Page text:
With millions of dollars of stormwater infrastructure waiting to be installed or upgraded, the newly created Rehoboth Beach Stormwater Utility Task Force conducted its first meeting April 5.
The city has been moving toward the creation of a stormwater utility for years. In 2018, Rehoboth took advantage of a Resilient Communities Partnership Grant provided by the state. The grant analyzed impervious surface coverage within a number of coastal communities, including Rehoboth. That report showed an increase in impervious surface area in Rehoboth due to the redevelopment of residential properties.
Shortly after the report came out, in March 2020, the city hired AECOM, an international infrastructure consulting firm, to assess funding levels and develop options for addressing shortfalls, and assist in developing a stormwater utility.
Earlier this year, the task force was formed. The recent meeting was used for an overview of the situation and where things would go into the future.
Public Works Director Kevin Williams said there are several projects in the capital improvement plan that have been pushed back because the city is waiting for a dedicated funding stream. The task force wouldn’t be meeting if city officials didn’t think creating the utility was a good idea, he said.
Two projects discussed during the budgeting process are the design and construction of a stormwater basin in the area of Kent, Cookman and Sussex streets with an estimated price of $1.4 million, and stormwater improvements on Bayard Avenue estimated at roughly $1 million.
Williams said a lot of the city’s stormwater drainage system is undersized. It was designed years ago, and now there’s a lot more impervious surface, he said.
Williams said the industry expectation is that sooner or later, the city will have to regulate its stormwater output. The city’s goal is to act like it’s regulated before it’s being told to do it, he said.
AECOM engineer Dave Athey said there are roughly 1,800 stormwater utilities across the country, with three already in existence in Delaware – Wilmington, Newark and Lewes. The utilities are far from uncommon, but there aren’t too many in Delaware.
Athey said he’s been tasked with finding a mechanism to fund the work, not the solution to the stormwater issues. No two utilities are the same; they all have their own way of doing things, he said, showing a slide with the different rates in Delaware.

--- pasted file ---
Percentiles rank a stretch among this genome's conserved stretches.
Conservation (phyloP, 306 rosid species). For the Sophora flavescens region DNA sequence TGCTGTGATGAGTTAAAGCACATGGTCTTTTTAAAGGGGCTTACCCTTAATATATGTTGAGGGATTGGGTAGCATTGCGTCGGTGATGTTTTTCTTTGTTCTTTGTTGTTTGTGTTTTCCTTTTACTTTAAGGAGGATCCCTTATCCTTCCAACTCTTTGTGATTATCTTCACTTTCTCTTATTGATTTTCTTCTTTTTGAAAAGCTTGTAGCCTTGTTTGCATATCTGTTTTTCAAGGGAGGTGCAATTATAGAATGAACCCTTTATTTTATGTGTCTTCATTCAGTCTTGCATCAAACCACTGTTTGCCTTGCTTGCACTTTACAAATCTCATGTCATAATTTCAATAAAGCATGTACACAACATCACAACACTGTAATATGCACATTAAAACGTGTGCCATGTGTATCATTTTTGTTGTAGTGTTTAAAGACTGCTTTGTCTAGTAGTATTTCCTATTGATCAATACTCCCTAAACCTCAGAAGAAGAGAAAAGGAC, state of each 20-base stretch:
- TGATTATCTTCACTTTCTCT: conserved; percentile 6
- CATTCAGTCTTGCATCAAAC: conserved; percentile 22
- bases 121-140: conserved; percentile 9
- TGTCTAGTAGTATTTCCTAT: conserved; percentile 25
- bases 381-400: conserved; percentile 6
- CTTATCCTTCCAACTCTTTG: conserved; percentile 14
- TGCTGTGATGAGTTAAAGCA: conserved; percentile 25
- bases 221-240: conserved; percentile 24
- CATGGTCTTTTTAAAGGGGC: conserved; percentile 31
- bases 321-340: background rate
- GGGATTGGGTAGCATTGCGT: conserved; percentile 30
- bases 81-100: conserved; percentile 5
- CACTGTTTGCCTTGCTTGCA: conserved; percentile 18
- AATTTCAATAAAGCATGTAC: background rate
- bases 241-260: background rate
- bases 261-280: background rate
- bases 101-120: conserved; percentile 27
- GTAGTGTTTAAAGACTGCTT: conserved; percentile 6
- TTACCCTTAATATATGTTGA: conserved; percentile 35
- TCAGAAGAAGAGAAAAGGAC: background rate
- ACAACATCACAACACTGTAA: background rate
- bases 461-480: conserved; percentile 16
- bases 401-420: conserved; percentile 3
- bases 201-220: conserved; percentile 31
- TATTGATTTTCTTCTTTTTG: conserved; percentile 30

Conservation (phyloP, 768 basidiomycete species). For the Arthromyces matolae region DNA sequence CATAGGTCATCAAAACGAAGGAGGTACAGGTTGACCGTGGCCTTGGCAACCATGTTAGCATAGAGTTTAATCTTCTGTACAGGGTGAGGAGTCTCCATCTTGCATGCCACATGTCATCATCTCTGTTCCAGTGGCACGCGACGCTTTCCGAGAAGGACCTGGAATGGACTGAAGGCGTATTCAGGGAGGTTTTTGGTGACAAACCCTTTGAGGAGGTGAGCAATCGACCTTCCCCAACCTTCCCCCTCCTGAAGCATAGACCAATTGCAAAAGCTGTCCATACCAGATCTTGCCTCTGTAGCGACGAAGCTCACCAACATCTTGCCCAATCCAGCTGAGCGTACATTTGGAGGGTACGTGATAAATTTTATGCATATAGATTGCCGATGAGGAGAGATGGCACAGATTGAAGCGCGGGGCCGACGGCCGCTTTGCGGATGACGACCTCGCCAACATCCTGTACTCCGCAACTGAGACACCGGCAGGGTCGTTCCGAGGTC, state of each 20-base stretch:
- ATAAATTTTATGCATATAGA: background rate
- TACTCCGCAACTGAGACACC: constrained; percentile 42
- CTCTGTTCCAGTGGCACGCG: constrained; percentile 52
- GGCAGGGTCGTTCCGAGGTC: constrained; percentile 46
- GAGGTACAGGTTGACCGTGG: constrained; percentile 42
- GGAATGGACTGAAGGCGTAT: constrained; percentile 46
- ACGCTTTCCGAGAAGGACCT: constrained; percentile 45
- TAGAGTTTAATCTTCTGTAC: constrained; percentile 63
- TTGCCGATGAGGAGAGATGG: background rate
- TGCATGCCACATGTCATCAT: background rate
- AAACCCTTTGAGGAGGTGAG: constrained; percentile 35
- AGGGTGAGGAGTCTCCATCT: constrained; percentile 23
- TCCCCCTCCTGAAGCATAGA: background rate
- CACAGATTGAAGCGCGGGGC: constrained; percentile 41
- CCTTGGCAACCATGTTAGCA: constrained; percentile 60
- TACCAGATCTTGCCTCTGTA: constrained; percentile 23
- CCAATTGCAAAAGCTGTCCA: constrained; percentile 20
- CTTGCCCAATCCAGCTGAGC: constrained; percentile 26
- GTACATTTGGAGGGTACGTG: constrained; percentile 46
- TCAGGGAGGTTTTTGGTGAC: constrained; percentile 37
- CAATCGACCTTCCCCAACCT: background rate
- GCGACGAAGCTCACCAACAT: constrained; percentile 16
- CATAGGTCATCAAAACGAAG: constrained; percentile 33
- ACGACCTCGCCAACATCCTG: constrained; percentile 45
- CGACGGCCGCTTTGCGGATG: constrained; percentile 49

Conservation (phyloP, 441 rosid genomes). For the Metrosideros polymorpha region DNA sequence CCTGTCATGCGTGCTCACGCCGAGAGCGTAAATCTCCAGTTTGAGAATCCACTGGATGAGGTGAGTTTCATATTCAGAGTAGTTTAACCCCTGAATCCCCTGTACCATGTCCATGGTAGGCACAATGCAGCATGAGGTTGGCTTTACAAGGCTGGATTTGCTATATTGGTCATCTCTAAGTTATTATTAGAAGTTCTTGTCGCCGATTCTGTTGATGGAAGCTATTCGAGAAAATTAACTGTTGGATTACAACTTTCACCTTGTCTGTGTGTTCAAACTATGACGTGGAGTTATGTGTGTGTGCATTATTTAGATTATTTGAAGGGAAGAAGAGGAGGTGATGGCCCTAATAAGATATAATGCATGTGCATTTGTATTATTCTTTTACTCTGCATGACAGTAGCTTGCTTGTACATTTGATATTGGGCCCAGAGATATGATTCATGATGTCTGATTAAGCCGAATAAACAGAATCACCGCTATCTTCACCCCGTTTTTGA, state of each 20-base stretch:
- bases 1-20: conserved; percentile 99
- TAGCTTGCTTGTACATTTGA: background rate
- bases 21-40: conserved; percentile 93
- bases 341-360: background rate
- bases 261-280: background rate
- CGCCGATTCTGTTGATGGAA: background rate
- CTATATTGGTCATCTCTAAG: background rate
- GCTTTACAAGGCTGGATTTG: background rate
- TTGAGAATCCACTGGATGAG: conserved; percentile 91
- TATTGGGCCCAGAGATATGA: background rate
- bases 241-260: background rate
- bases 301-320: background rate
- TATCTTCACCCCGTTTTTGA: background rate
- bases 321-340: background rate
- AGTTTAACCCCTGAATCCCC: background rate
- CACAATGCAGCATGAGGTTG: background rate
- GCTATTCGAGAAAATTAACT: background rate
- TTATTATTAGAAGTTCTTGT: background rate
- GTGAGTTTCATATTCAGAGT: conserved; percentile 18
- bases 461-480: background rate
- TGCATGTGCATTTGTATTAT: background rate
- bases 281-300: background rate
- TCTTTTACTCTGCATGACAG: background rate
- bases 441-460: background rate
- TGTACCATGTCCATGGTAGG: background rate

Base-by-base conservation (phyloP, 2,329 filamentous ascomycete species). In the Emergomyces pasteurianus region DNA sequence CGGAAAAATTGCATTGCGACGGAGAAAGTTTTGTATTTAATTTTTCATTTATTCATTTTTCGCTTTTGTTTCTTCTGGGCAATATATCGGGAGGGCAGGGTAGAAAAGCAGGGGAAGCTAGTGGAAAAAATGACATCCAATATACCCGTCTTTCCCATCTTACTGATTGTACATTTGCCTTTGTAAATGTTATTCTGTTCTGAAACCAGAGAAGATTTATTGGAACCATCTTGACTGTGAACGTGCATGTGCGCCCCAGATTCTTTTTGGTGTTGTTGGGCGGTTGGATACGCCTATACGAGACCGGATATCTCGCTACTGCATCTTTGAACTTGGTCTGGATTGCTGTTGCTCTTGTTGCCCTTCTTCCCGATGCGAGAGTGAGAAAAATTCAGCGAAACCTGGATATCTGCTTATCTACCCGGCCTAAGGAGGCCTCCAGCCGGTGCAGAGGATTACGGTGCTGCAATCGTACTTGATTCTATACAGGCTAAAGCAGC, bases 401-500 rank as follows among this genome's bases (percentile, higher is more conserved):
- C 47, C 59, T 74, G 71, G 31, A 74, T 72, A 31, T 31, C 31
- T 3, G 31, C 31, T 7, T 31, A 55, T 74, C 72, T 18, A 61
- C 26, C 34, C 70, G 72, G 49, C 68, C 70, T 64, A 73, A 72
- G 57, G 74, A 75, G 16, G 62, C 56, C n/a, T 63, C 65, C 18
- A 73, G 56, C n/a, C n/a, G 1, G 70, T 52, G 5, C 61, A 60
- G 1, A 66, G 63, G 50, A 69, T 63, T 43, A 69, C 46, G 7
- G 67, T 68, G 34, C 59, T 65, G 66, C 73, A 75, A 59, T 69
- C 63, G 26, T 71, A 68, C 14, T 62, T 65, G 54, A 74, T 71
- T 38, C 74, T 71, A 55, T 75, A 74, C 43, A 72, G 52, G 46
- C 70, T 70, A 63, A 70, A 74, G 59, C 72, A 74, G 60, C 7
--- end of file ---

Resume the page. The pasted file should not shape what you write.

In Wilmington, which has a combined sewer and stormwater system, single-family residential lots pay $4.95 to $21.78 a month; non-residential rates vary depending on impervious area.
In Newark, single-family lots pay $2.12 to $6.37 a month. Similar to Wilmington, non-residential rates vary depending on the impervious area.
In Lewes, residential lots pay $5 a month, commercial pays $10 a month and industrial pays $20 a month. The slide with the rates used for Lewes were prepared before a recent change by the Lewes Board of Public works. The rates are now: residential lots pay $6 a month, commercial pays $12 a month and industrial pays $24 a month. These rates will increase every year for the next five years.
Athey said there needs to be a defendable expense used with the money, and this utility would be a fee, not a tax.
Task force member Jan Konesey, who also sits on the board of adjustment, said stormwater drainage is a critical issue. The concerns raised by neighbors at the last two board of adjustment cases have been about stormwater runoff, she said.
Task force member Suzanne Goode said there’s basically no difference and she wasn’t sure homeowners are going to be on board.
Task force member Bruce Williams, who helped set up a similar utility in Tacoma, Md., said the difference between the two is that some entities don’t pay taxes. Fees broaden the net of who pays the utility. Athey nodded his head in agreement.
The task force’s next meeting is scheduled for Tuesday, May 3. Athey said he had planned to take a deeper dive on the proposed model, but the group indicated it would like to discuss expenses, and he said that was fine.